BIAGIONI BISTROT - Pelizzari Studio


Surrounded by Venetian-era buildings, inhabited by a variegated population of holidaymakers, and filled with palm trees, lemon trees, and restaurant and café tables, the small piazza in front of the ferry port of Salò could not be more charming.

Here, a bistro in a 20th-century building has been renovated with a seventies-inspired look and a fashionable but sophisticated bill of fare.

The restaurant was completely redesigned, with a new spatial articulation, a meticulous lighting project, and a carefully planned menu.

The interior is a chromatic tribute that envelops us in a style that aims to astonish. Bright polished surfaces contrast with intriguing combinations of colors and materials, including black and peacock blue enamels, acid-etched brass, and velvets in unusual colors such as pumpkin or greige.

The most surprising element is the flooring. Consisting of large concentric circles formed by tesserae in Botticino marble with black grout, it gives the interiors an ebullient, unpredictable effect.

The large bar in the center of the space features a base in contoured wood, painted peacock blue, and acid-finished brass details. An overhanging structure supports a delightful composition of artfully arranged bottles, plants, and other objects.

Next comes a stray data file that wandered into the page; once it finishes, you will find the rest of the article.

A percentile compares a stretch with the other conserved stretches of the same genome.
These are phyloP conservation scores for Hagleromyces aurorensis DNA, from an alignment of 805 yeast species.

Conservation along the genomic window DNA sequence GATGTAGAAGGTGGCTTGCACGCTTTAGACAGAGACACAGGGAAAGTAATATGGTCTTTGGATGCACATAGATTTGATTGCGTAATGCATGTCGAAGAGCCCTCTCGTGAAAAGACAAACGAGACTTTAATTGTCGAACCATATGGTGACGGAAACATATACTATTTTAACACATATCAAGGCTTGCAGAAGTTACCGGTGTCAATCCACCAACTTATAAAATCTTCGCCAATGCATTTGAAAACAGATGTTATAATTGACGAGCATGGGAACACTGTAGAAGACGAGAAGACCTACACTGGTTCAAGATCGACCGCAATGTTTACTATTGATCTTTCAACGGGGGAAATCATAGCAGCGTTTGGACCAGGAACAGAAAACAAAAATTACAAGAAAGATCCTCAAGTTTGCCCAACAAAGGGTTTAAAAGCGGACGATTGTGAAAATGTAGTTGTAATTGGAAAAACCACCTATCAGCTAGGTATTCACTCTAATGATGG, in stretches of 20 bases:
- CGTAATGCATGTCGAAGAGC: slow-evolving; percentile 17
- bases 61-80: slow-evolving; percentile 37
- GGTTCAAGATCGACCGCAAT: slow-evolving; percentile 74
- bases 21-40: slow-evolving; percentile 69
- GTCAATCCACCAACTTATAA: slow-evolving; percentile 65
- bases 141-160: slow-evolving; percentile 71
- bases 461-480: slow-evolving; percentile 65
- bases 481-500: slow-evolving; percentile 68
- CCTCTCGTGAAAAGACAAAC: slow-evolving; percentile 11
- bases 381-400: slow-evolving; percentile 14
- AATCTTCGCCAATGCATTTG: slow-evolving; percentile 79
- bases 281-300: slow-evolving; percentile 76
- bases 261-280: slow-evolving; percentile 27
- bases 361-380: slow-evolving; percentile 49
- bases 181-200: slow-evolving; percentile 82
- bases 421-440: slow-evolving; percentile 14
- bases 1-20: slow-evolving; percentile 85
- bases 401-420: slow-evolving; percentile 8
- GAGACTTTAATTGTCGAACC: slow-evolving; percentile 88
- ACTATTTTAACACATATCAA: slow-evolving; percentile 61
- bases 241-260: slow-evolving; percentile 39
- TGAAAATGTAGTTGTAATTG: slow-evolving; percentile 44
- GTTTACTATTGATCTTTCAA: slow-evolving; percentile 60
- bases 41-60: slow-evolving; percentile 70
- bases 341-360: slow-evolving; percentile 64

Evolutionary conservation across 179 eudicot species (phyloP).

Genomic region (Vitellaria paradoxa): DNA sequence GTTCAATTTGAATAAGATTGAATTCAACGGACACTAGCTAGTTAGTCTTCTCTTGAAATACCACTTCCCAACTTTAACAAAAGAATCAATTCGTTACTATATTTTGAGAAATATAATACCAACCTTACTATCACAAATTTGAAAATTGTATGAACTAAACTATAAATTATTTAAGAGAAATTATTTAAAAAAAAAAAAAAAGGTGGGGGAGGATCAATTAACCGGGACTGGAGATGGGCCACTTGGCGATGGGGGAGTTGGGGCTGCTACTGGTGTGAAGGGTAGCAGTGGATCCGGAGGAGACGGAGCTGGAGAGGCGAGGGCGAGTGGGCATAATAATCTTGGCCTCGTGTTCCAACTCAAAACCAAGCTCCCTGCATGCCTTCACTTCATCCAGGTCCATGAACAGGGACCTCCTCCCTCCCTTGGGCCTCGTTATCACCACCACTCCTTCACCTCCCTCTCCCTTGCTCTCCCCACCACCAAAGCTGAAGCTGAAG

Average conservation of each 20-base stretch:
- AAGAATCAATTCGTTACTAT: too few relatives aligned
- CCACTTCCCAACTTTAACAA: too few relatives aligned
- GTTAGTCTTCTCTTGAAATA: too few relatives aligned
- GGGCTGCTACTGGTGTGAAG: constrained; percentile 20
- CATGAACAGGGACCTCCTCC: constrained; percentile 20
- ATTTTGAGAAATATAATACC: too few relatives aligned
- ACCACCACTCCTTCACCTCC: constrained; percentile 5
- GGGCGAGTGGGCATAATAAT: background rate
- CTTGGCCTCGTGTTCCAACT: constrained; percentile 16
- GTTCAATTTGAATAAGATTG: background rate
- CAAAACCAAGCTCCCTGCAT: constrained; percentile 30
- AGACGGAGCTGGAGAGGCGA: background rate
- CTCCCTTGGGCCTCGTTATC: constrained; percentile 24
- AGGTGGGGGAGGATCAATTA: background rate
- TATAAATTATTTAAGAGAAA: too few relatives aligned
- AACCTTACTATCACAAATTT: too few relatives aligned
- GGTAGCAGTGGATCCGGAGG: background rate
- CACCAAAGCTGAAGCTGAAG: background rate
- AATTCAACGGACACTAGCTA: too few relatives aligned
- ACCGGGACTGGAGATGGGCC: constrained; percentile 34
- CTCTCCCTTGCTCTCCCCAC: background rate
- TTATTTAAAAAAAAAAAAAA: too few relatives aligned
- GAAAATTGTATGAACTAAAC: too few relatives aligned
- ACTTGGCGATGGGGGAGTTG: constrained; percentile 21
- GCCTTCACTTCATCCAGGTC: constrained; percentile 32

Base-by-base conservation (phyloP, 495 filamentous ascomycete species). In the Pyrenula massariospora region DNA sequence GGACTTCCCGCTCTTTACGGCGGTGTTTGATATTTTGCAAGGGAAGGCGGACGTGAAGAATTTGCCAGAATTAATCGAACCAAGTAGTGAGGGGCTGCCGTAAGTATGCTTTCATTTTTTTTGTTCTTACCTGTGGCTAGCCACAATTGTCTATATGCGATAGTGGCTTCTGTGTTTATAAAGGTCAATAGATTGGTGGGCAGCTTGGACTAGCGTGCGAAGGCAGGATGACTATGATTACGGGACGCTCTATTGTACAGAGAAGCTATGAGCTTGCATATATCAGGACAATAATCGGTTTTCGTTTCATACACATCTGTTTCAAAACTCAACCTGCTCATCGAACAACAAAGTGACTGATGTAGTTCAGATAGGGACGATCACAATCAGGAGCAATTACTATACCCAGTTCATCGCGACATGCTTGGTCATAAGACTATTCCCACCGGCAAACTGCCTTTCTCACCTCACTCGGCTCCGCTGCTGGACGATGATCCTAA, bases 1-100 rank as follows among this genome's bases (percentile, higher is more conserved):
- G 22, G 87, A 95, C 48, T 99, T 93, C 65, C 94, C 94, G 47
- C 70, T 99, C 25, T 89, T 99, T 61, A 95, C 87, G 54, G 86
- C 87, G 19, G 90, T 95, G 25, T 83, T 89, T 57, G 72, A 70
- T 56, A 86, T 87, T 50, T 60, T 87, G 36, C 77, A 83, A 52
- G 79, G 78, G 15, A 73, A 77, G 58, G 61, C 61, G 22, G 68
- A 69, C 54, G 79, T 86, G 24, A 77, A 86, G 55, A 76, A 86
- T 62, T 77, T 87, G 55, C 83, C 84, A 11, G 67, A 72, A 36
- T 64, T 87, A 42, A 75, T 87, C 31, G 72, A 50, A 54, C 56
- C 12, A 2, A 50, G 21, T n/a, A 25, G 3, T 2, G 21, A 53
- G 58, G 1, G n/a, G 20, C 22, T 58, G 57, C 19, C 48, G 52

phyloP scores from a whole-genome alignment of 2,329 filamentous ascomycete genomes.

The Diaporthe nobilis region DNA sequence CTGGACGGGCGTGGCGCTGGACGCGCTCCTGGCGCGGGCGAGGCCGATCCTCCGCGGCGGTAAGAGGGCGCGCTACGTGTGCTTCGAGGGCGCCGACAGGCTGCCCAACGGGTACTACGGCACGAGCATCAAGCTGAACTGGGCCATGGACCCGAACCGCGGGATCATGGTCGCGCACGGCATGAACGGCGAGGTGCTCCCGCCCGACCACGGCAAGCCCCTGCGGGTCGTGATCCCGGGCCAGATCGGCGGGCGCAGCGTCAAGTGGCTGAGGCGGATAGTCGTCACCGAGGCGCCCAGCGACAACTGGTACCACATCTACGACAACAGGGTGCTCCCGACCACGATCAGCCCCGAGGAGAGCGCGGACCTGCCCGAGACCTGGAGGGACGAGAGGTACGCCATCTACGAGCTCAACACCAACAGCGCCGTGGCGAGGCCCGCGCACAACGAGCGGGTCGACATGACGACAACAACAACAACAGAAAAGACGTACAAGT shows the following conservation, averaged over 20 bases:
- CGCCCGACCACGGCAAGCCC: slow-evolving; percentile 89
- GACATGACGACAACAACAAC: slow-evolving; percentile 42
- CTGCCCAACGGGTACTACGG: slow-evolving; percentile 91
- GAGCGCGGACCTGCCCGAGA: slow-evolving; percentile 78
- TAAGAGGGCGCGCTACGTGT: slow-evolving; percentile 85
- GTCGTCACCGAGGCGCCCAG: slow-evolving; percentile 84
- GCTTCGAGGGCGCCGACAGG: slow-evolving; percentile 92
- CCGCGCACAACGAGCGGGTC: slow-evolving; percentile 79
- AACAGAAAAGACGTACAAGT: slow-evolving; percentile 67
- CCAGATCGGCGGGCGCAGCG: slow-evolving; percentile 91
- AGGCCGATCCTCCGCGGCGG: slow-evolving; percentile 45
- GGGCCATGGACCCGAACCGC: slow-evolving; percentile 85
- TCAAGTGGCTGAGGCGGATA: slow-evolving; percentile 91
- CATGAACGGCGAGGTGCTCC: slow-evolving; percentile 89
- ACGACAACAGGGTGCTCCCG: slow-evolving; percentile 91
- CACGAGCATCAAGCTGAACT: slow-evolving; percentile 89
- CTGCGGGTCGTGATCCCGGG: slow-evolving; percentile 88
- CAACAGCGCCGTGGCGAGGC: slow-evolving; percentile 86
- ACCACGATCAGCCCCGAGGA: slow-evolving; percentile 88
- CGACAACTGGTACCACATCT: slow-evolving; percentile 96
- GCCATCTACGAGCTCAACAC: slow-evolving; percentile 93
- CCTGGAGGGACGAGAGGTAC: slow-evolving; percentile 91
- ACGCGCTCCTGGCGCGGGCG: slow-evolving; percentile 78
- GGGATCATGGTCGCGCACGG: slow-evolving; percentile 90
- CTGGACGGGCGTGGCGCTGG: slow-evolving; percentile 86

Comfortable padded stools invite patrons to sit down anywhere along the bar to drink or dine in a convivial atmosphere.

The wall coverings, in irregular rectangles of burlap, painted in an unusual palette of muddy tones, give the environment a unified, decisive personality, while the lighting by Viabuzzino enhances the contrasts between the soft general lighting and the highlighted focal points.

Tables in wood and black marble and chairs in dark curved wood, some with woven cane seats, line the walls in an intimate, harmonious manner.

Against one wall, a sofa in pumpkin-colored velvet, flanked by a pair of ‘70s armchairs, gives a surprisingly homey feel.

With its shiny metal surfaces and custom wall finishes, the kitchen is open to view, further enhancing the informal sense of welcome that emerges throughout the space while at the same time accentuating its expressiveness.